How Officials See the Game

Professional Appearance

Always match your partner and make sure your uniform is in good condition.

Your flags should be easily accesible when you need them, but try not to have them be obvious from a distance. Great officials are fit officials that stand proudly and walk confidently.

Advantage Signal

When a player is fouled we have the option of holding the whistle to allow the player to continue to play on, or hold for advantage.

Holding for advantage can make a game flow nicely and decrease the number of whistles blown in a game.


Learning to anticipate play improves your skills as an official. With the players and the ball in constant motion, you need to be ready to make quick adjustments to be in the best position to see between players.

Practice short, quick footwork. Having the ability to look at one area of play, while seeing another allows you to anticipate what may happen next.

Making quick adjustments with your movement and your vision can help improve your game.

Clear Positioning

When a change of possession occurs and the goalkeeper is looking to clear up field, do not be too quick to head up field.

As you transition from Lead to Trail, staying level with the goalkeeper until she clears the ball offers you the ability to watch the cutters and be in position if a quick turnover occurs and the ball is coming back to your critical scoring area.

Coach Communication

Communication with coaches is a challenging aspect of officiating.

When doing so remaining calm, using the language of the rules and listening to their concerns can make this a better experience for everyone.

Coaches and Captains Meeting

When conducting a pregame meeting, keep it simple. Coaches and captains should hear from one voice, the lead or head official. This meeting is to determine who has the first Alternate Possession, how long halftime should be and answer questions they may have.

When answering keep it brief and use the language of the rulebook. Refrain from involved rules interpretations or reviewing all of the year's Points of Emphasis.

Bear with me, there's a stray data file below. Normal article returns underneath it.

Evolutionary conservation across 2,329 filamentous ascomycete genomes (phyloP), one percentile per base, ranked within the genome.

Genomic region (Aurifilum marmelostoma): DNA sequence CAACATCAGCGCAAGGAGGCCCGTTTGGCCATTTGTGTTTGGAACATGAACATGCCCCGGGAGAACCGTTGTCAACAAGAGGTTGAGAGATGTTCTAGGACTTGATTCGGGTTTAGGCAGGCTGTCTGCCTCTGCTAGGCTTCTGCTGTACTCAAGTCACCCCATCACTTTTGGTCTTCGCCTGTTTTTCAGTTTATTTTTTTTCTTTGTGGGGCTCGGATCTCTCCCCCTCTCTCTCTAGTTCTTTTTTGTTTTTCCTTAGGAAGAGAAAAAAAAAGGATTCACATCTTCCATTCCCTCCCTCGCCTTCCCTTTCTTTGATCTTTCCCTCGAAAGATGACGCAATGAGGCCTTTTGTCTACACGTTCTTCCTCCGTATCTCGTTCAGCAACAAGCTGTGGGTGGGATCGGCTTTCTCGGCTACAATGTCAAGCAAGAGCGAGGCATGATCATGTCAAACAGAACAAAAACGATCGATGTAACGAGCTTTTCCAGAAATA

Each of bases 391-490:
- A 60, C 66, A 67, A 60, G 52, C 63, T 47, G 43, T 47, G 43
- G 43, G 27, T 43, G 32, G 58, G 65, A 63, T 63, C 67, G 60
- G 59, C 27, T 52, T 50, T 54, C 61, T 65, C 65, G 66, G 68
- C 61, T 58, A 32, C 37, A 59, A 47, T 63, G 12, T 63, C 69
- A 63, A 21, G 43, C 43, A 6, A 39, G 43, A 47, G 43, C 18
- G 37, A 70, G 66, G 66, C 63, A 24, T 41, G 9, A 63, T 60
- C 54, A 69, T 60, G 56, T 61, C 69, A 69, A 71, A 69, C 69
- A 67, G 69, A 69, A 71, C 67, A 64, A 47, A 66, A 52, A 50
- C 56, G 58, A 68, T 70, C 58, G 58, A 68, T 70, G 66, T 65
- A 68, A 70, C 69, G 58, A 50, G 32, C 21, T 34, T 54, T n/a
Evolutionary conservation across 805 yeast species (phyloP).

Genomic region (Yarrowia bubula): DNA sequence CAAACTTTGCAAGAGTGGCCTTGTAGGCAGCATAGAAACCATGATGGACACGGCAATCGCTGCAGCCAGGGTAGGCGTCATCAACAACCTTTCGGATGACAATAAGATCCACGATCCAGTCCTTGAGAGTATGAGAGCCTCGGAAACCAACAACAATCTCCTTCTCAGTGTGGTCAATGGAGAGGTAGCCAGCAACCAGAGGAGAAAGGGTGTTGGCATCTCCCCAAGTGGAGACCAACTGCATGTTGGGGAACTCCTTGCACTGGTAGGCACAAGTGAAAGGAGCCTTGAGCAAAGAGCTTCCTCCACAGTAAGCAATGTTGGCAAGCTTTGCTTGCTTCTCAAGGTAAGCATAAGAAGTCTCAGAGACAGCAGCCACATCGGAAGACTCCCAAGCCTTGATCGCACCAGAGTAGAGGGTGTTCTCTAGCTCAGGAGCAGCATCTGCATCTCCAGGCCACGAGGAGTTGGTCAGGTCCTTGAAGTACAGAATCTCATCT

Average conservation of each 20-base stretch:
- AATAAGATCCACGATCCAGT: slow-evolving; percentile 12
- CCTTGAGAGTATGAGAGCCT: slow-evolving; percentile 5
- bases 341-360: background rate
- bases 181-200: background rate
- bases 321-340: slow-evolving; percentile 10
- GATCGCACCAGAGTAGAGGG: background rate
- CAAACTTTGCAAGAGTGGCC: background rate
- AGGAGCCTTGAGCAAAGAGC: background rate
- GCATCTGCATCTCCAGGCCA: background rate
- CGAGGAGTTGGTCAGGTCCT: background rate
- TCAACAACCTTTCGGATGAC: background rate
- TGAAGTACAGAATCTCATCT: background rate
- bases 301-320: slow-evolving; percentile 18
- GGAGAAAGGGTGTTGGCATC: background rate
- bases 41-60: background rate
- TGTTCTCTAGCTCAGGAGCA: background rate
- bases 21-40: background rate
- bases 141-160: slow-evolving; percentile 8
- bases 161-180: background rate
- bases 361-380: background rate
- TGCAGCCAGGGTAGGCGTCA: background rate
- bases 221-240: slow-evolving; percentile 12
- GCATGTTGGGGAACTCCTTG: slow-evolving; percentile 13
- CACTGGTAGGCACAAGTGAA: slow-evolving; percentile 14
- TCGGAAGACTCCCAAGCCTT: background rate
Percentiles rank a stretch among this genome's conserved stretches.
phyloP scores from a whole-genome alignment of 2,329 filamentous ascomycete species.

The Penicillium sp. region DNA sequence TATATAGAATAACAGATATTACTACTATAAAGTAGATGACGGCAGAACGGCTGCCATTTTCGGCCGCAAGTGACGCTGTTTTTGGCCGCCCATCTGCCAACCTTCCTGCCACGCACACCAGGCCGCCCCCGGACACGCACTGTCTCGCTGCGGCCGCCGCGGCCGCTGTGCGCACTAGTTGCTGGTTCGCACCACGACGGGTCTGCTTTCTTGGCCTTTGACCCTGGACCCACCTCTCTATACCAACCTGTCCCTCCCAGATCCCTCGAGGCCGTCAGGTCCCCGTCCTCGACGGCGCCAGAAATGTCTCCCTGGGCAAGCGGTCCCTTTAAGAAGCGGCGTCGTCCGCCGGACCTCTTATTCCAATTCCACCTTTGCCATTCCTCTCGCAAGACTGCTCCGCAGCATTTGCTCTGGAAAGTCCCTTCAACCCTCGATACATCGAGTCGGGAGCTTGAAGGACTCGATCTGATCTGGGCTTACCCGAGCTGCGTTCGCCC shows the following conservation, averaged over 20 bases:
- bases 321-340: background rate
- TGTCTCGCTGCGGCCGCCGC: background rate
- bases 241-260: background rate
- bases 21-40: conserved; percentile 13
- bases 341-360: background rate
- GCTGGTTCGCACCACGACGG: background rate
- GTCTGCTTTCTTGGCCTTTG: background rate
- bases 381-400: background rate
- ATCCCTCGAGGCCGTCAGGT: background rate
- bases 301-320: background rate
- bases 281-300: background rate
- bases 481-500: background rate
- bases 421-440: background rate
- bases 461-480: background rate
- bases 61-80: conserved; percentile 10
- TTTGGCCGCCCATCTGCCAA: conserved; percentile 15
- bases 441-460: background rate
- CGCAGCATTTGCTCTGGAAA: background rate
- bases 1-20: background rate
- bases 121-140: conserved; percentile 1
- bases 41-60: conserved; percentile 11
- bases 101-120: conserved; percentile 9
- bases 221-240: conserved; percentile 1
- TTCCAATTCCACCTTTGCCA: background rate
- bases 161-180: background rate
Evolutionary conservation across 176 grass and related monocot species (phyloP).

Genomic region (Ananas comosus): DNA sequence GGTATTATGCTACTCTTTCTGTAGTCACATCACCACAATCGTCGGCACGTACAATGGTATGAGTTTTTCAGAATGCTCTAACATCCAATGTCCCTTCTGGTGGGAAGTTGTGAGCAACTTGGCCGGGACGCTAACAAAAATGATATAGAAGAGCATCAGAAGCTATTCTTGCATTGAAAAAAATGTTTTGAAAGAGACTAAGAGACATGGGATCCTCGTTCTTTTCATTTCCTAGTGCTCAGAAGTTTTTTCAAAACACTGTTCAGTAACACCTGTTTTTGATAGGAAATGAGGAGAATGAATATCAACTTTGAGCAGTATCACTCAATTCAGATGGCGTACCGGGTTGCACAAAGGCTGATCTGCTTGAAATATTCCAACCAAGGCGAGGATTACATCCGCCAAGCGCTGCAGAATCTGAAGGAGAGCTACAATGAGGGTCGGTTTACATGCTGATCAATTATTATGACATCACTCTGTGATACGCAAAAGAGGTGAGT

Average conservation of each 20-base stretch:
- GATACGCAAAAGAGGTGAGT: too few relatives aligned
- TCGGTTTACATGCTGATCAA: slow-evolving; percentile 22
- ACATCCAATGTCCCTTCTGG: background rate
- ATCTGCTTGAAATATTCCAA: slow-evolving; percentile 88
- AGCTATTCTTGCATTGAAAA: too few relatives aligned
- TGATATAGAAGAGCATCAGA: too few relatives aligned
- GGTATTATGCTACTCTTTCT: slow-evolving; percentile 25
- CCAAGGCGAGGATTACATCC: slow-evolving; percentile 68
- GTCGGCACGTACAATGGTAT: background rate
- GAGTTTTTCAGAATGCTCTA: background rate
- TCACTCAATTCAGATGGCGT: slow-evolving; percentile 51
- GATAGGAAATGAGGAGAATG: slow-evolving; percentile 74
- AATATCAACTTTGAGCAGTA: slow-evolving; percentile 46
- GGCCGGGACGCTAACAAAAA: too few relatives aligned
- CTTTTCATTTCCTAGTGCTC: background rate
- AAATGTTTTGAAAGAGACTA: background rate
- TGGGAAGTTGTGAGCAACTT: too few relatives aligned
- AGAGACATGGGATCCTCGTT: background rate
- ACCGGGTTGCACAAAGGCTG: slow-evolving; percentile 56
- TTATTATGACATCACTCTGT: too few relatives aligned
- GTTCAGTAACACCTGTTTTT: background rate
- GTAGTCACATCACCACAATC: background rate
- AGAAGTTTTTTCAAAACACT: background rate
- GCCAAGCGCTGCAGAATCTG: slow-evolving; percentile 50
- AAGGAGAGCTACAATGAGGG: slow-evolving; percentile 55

Draw Focus

We need to work as a team to best officiate all aspects of the draw.

If you are not administering the draw, yet the ball off the draw and the 6 players in between the restraining lines come directly towards you, you may need to turn your focus away from the restraining line and officiating the play near the ball.

Have a thorough pre-game discussion about various scenarios off the draw and how your team will handle those, and you will be better prepared to effectively officiate the draw.

Eyes on the Shooter

Trail positioning and focus during a shot is key to identifying fouls by the shooter, as well as seeing the defenders foul the shooter during or after the shot.

Hustle and Awareness

Always move to improve your position. Anticipate where the play will go and then put yourself in the best possible position.

While you can be in the best position, if you are not looking in the right area (or at the ground) then you will probably miss what you are required to see.

Talk to yourself. Keep yourself focused.

Slow Whistle Flag

When you pull your flag for a defensive foul on a scoring play, be sure to hold the flag high and visible so players and coaches can see.

Remember every defensive foul in the Critical Scoring Area is not necessarily a flag, the attack must be on a scoring play.

Finally, have a clear understanding what constitutes the end a scoring play ends so you lower your flag at the appropriate time.

Staying on Tangent

A great way to make the right calls is to be in the best positioning to see the fouls.

As lead always adjust your positioning to be on tangent to the ball, and ready to make and sell the correct call.

Third Team on the Field

Support your partners' and trust them to cover their areas. Your goal is to call the game consistently as a team. Regrouping during a time-out or halftime is a great way to check in and make adjustments if needed. Although after goals may be time for a quick check-in or comment, be conscientious of the players and do not make them wait for you at the draw. Finally, have each other's back. Our goal as a team is to "get it right". We should be helping our partners and also willing to take help from our partners.

Educational Resources

Rules Clarifications


General Resources


Grants & Scholarships

Susie Ganzenmuller Observers Program Grant

The purpose of this program is to emulate Susie Ganzenmuller’s passion and attitude toward officials’ on-field development through a grant to local boards to implement an observation program. The goal of this program is to develop officials, by utilizing on-field evaluations throughout the spring season. As such, observers will be trained to identify and communicate key areas for improvement in working officials, and follow up to see if these officials have implemented the suggestions into their games.

Thank you for your interest in the US Lacrosse Observation Grants. The application period for the upcoming season is closed. If you have questions please email our department at [email protected].

US Lacrosse National Convention Scholarships

US Lacrosse Officials Education Department is once again providing scholarships to the National Convention. A total of $5,000 dollars is awarded to officials attending the US Lacrosse National Convention. The quantity and amount of scholarships is determined by super region.

Thank you for your interest in the scholarship. The application period is closed. If you have questions please email our department at [email protected].

Helpful Links

Official Patches Available in Our Member Store